Hypertension boosts your risk of dying of a heart attack or stroke more than smoking, high cholesterol, obesity, or any other risk factor does. And excess salt is a major cause of high blood pressure.
What’s more, salt may damage the heart, kidneys, and other organs above and beyond its effect on blood pressure. “Salt is costing us too many lives and too many dollars,” says physician Stephen Havas.
Here are five reasons why reducing salt intake is important for you—and, more importantly, the food industry.
1. Reducing salt intake means lower blood pressure
It’s no surprise that reducing salt intake lowers blood pressure. That has been shown in studies that compare higher- versus lower-salt diets in both adults and children.
One meta-analysis of 13 studies found not just lower blood pressures, but a lower risk of heart attacks, strokes, and other cardiovascular events among people who cut their salt intake.
“A decrease in sodium in the diet, even among those with only modestly elevated blood pressure, lowers risk of cardiovascular disease later in life,” says investigator Nancy Cook, an associate professor of medicine at Harvard Medical School.
2. You will probably get high blood pressure if you don’t have it now
Why worry about reducing salt intake if you haven’t been diagnosed with high blood pressure? Odds are, you will be.
“Over time, 90 percent of people in this country develop hypertension,” says Havas, a former Vice President of Science, Quality, and Public Health at the American Medical Association.
That’s because—unless you live in a society where people eat very little salt—blood pressure rises as you age. In the Atherosclerosis Risk in Communities study, which followed more than 15,000 Americans aged 45 to 64, average systolic blood pressure (the upper number) jumped five points in five years.
“Blood pressures drift upward as people get older and they’re exposed to long-term excess sodium,” explains Havas. “That’s why almost all adults are going to get blood pressures that put them at higher risk for heart disease and stroke.”
3. Risk rises before your blood pressure is high
Doctors consider prescribing drugs when your blood pressure is high—that is, it’s at least 140 over 90. But it’s a threat to your blood vessels before it crosses that line.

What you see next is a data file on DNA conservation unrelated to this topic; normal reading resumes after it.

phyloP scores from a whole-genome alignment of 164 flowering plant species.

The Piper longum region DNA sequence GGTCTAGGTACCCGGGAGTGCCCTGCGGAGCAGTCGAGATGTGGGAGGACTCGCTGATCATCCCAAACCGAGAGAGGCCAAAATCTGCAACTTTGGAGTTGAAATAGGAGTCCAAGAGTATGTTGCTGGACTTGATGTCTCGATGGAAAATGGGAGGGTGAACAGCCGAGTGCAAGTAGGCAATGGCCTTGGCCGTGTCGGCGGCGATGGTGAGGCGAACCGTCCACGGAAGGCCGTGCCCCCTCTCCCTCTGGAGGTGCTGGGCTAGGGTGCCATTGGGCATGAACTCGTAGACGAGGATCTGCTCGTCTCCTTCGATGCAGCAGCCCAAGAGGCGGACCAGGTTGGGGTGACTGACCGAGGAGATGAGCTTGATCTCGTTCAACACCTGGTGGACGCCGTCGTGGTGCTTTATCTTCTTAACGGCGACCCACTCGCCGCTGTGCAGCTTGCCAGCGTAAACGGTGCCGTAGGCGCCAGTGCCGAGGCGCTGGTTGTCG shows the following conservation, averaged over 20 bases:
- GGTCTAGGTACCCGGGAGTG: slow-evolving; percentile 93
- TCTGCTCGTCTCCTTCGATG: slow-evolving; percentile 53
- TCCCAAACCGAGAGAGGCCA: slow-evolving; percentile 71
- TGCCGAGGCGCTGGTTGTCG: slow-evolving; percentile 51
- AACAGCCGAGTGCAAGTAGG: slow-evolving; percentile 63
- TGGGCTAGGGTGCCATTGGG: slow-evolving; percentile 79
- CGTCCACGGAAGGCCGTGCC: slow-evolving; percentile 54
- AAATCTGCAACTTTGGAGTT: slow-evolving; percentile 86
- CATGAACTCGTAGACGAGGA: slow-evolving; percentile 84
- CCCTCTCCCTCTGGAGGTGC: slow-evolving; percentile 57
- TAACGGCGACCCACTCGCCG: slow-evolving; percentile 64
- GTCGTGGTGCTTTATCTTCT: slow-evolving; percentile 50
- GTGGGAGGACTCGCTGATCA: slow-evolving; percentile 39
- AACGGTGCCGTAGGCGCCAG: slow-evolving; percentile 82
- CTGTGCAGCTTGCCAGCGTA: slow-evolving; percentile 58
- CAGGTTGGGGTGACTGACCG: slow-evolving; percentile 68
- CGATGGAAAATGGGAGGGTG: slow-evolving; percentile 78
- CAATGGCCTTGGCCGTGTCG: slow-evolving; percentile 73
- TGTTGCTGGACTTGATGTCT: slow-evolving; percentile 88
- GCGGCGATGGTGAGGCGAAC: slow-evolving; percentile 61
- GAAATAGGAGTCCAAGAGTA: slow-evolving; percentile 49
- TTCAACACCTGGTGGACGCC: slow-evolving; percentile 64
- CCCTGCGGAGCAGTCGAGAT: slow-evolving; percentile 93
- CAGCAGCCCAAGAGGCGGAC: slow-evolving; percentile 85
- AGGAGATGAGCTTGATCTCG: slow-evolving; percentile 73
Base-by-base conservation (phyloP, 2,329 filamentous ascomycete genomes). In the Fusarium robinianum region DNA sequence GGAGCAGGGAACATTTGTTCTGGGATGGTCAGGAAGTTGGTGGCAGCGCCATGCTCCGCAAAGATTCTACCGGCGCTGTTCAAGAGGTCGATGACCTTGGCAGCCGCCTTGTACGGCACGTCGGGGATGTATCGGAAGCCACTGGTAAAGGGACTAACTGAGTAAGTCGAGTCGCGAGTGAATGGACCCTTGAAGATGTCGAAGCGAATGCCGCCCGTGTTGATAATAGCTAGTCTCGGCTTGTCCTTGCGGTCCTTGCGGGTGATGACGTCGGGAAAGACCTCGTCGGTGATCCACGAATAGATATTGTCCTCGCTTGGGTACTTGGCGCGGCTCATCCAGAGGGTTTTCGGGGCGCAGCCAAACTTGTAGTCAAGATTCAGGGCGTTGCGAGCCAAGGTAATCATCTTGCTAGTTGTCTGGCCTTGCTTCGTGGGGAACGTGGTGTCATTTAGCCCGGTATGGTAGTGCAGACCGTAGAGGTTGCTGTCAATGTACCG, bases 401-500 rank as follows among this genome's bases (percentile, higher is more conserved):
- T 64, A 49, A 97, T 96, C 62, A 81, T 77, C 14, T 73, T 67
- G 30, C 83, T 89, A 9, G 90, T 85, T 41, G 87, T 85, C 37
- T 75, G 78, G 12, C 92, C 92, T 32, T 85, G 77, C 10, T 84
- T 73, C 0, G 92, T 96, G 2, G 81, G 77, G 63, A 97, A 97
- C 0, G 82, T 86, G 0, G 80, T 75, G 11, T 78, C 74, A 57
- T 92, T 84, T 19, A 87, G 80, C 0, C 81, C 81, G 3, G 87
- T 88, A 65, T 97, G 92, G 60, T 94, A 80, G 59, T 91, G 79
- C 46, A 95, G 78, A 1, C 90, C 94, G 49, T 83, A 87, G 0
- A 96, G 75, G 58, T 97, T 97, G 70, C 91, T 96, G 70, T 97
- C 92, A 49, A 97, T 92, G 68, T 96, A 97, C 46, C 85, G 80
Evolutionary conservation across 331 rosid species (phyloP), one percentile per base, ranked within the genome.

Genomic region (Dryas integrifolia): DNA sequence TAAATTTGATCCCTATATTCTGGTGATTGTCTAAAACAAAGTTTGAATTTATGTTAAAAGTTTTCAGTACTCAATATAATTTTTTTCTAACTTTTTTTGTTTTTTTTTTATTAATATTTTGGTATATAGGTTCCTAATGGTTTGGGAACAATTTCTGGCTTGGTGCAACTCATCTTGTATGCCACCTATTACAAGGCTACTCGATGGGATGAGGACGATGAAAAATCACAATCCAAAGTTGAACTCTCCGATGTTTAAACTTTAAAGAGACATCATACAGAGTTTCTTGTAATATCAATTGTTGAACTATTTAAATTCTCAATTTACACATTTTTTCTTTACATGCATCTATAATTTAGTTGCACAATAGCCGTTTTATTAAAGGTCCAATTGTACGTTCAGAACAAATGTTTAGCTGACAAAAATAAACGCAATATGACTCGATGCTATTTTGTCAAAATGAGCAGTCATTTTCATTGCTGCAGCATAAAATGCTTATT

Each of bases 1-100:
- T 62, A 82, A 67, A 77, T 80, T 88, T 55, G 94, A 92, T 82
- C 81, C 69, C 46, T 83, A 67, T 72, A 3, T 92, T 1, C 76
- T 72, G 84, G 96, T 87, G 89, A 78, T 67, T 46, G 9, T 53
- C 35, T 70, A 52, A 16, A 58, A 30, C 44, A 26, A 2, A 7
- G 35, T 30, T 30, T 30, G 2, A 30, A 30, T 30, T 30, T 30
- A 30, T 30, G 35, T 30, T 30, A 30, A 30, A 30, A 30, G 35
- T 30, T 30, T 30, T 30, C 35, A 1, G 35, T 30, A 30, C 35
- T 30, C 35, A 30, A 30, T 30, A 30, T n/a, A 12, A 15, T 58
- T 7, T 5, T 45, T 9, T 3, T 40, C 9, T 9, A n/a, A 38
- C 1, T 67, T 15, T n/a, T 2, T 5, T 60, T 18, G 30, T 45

“People don’t realize that blood pressure higher than 120 over 80 is associated with increased risk,” says Havas.
“Between ‘normal’ and ‘hypertension’ you have a huge number of heart disease and stroke deaths attributable to excess blood pressure,” he explains.
The National Heart, Lung, and Blood Institute (NHLBI) calls those in-between blood pressures “pre-hypertension.” Roughly one out of three American adults has it. Another one out of three has hypertension.
Researchers aren’t sure how elevated blood pressure raises the risk of heart attacks and strokes. One possibility: it may accelerate the clogging of arteries.
4. Hypertension harms the heart, brain, and kidneys
High blood pressure doesn’t just raise the risk of heart attacks and strokes. It also boosts the risk of heart failure, which affects 5.8 million Americans.
“It can mean that the heart’s pump has deteriorated and can’t push the blood out,” says Norman Kaplan of the University of Texas Southwestern Medical Center in Dallas.
And high blood pressure is a leading cause of chronic kidney disease, which strikes one out of nine Americans. Also troubling is the growing evidence that hypertension raises the risk of dementia.
For example, in the Women’s Health Initiative Memory Study, which took MRI brain scans of 1,400 women over age 65, those with high blood pressure had more abnormal brain lesions eight years later.
“Even moderately elevated blood pressure is associated with silent vascular disease in the brain that contributes to risk of dementia,” conclude the study’s authors.
5. Drugs haven’t solved the problem
So what if you get high blood pressure? Can’t you just take a drug to lower it?
“You don’t want to wait until your blood pressure crosses that magic threshold of 140 over 90 because by that point you’ve already done a fair amount of damage to your heart, vascular system, kidneys, and brain,” says Havas.
What’s more, 42 million Americans have uncontrolled hypertension. That’s because 28 percent of those who have hypertension don’t know it, 11 percent know they have it but aren’t being treated, and 26 percent are being treated but not enough to get their blood pressure below 140 over 90. That means 65 percent of Americans with hypertension don’t have their blood pressure under control.
Why? “Hypertension is a chronic condition that doesn’t make the patient feel anything,” explains Kaplan. “If people with, say, rheumatoid arthritis don’t take their medication, they hurt. So they’ll take that medication. But people with hypertension don’t experience anything obvious.” So they stop.
Sources: books.nap.edu/openbook.php?record_id=12819. 2 J. Human Hypertens. 16: 761, 2002. Hypertension 48: 861, 2006. BMJ 339: b4567, 2009. BMJ 334: 885, 2007. Circulation 106: 703, 2002. J. Clin. Hypertens. 12: 203, 2010. 8 N. Engl. J. Med. 361: 878, 2009